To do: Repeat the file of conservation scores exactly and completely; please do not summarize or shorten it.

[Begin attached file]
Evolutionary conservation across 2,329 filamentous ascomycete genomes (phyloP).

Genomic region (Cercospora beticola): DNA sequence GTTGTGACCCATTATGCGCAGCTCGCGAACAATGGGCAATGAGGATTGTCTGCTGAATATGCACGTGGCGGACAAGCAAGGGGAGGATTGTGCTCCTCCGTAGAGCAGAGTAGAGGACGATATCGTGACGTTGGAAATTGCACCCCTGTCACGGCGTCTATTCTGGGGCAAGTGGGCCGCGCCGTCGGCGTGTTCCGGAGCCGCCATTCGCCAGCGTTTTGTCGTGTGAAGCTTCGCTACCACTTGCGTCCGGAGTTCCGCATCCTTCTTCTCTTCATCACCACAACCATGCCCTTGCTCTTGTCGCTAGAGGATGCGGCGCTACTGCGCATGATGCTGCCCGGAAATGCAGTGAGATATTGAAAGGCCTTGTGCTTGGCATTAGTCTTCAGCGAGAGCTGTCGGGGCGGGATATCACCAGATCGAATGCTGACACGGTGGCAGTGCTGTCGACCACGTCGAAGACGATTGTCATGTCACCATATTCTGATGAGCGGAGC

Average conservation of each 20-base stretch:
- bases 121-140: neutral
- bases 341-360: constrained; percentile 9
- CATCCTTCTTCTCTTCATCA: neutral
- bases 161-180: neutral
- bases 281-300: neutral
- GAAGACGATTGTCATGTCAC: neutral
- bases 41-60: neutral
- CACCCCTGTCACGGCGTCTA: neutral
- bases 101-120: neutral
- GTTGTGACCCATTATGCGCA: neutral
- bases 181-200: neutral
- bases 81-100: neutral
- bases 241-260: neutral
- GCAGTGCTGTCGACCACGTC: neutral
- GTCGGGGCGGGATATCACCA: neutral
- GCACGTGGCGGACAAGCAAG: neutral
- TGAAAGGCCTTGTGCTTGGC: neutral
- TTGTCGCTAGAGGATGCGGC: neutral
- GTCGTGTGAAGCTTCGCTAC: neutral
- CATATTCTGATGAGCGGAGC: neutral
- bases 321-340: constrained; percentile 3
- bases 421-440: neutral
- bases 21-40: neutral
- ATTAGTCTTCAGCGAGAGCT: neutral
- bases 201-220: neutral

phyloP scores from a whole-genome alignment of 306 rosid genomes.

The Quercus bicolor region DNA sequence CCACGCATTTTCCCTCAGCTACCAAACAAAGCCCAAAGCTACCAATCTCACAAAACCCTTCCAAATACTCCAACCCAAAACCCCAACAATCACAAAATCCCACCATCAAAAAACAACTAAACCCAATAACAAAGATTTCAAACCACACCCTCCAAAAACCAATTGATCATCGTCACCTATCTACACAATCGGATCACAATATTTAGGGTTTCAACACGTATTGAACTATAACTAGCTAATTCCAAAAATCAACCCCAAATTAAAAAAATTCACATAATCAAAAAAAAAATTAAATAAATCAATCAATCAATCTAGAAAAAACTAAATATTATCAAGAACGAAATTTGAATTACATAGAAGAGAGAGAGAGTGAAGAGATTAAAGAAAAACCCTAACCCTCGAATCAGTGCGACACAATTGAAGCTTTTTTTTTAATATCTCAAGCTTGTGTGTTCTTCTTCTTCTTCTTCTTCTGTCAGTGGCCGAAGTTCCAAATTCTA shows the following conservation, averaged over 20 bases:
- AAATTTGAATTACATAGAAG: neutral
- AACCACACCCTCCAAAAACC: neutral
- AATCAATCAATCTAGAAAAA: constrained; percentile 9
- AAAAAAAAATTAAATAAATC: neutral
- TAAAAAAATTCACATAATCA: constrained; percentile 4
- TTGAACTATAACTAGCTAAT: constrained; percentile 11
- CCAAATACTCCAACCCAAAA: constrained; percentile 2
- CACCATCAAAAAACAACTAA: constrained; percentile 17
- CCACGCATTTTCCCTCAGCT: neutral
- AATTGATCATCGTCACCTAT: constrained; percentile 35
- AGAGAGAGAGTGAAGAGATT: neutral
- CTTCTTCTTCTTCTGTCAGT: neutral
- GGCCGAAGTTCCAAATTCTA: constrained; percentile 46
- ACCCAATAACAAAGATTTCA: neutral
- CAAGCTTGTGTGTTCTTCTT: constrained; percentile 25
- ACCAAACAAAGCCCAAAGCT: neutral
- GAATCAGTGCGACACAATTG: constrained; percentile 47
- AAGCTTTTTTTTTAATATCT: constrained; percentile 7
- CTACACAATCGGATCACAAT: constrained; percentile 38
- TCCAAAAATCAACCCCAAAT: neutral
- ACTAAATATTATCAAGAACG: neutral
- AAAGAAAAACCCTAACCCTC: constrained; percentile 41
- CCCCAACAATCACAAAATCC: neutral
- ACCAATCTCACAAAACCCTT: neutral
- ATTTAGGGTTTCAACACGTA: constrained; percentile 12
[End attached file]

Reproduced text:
Evolutionary conservation across 2,329 filamentous ascomycete genomes (phyloP).

Genomic region (Cercospora beticola): DNA sequence GTTGTGACCCATTATGCGCAGCTCGCGAACAATGGGCAATGAGGATTGTCTGCTGAATATGCACGTGGCGGACAAGCAAGGGGAGGATTGTGCTCCTCCGTAGAGCAGAGTAGAGGACGATATCGTGACGTTGGAAATTGCACCCCTGTCACGGCGTCTATTCTGGGGCAAGTGGGCCGCGCCGTCGGCGTGTTCCGGAGCCGCCATTCGCCAGCGTTTTGTCGTGTGAAGCTTCGCTACCACTTGCGTCCGGAGTTCCGCATCCTTCTTCTCTTCATCACCACAACCATGCCCTTGCTCTTGTCGCTAGAGGATGCGGCGCTACTGCGCATGATGCTGCCCGGAAATGCAGTGAGATATTGAAAGGCCTTGTGCTTGGCATTAGTCTTCAGCGAGAGCTGTCGGGGCGGGATATCACCAGATCGAATGCTGACACGGTGGCAGTGCTGTCGACCACGTCGAAGACGATTGTCATGTCACCATATTCTGATGAGCGGAGC

Average conservation of each 20-base stretch:
- bases 121-140: neutral
- bases 341-360: constrained; percentile 9
- CATCCTTCTTCTCTTCATCA: neutral
- bases 161-180: neutral
- bases 281-300: neutral
- GAAGACGATTGTCATGTCAC: neutral
- bases 41-60: neutral
- CACCCCTGTCACGGCGTCTA: neutral
- bases 101-120: neutral
- GTTGTGACCCATTATGCGCA: neutral
- bases 181-200: neutral
- bases 81-100: neutral
- bases 241-260: neutral
- GCAGTGCTGTCGACCACGTC: neutral
- GTCGGGGCGGGATATCACCA: neutral
- GCACGTGGCGGACAAGCAAG: neutral
- TGAAAGGCCTTGTGCTTGGC: neutral
- TTGTCGCTAGAGGATGCGGC: neutral
- GTCGTGTGAAGCTTCGCTAC: neutral
- CATATTCTGATGAGCGGAGC: neutral
- bases 321-340: constrained; percentile 3
- bases 421-440: neutral
- bases 21-40: neutral
- ATTAGTCTTCAGCGAGAGCT: neutral
- bases 201-220: neutral

phyloP scores from a whole-genome alignment of 306 rosid genomes.

The Quercus bicolor region DNA sequence CCACGCATTTTCCCTCAGCTACCAAACAAAGCCCAAAGCTACCAATCTCACAAAACCCTTCCAAATACTCCAACCCAAAACCCCAACAATCACAAAATCCCACCATCAAAAAACAACTAAACCCAATAACAAAGATTTCAAACCACACCCTCCAAAAACCAATTGATCATCGTCACCTATCTACACAATCGGATCACAATATTTAGGGTTTCAACACGTATTGAACTATAACTAGCTAATTCCAAAAATCAACCCCAAATTAAAAAAATTCACATAATCAAAAAAAAAATTAAATAAATCAATCAATCAATCTAGAAAAAACTAAATATTATCAAGAACGAAATTTGAATTACATAGAAGAGAGAGAGAGTGAAGAGATTAAAGAAAAACCCTAACCCTCGAATCAGTGCGACACAATTGAAGCTTTTTTTTTAATATCTCAAGCTTGTGTGTTCTTCTTCTTCTTCTTCTTCTGTCAGTGGCCGAAGTTCCAAATTCTA shows the following conservation, averaged over 20 bases:
- AAATTTGAATTACATAGAAG: neutral
- AACCACACCCTCCAAAAACC: neutral
- AATCAATCAATCTAGAAAAA: constrained; percentile 9
- AAAAAAAAATTAAATAAATC: neutral
- TAAAAAAATTCACATAATCA: constrained; percentile 4
- TTGAACTATAACTAGCTAAT: constrained; percentile 11
- CCAAATACTCCAACCCAAAA: constrained; percentile 2
- CACCATCAAAAAACAACTAA: constrained; percentile 17
- CCACGCATTTTCCCTCAGCT: neutral
- AATTGATCATCGTCACCTAT: constrained; percentile 35
- AGAGAGAGAGTGAAGAGATT: neutral
- CTTCTTCTTCTTCTGTCAGT: neutral
- GGCCGAAGTTCCAAATTCTA: constrained; percentile 46
- ACCCAATAACAAAGATTTCA: neutral
- CAAGCTTGTGTGTTCTTCTT: constrained; percentile 25
- ACCAAACAAAGCCCAAAGCT: neutral
- GAATCAGTGCGACACAATTG: constrained; percentile 47
- AAGCTTTTTTTTTAATATCT: constrained; percentile 7
- CTACACAATCGGATCACAAT: constrained; percentile 38
- TCCAAAAATCAACCCCAAAT: neutral
- ACTAAATATTATCAAGAACG: neutral
- AAAGAAAAACCCTAACCCTC: constrained; percentile 41
- CCCCAACAATCACAAAATCC: neutral
- ACCAATCTCACAAAACCCTT: neutral
- ATTTAGGGTTTCAACACGTA: constrained; percentile 12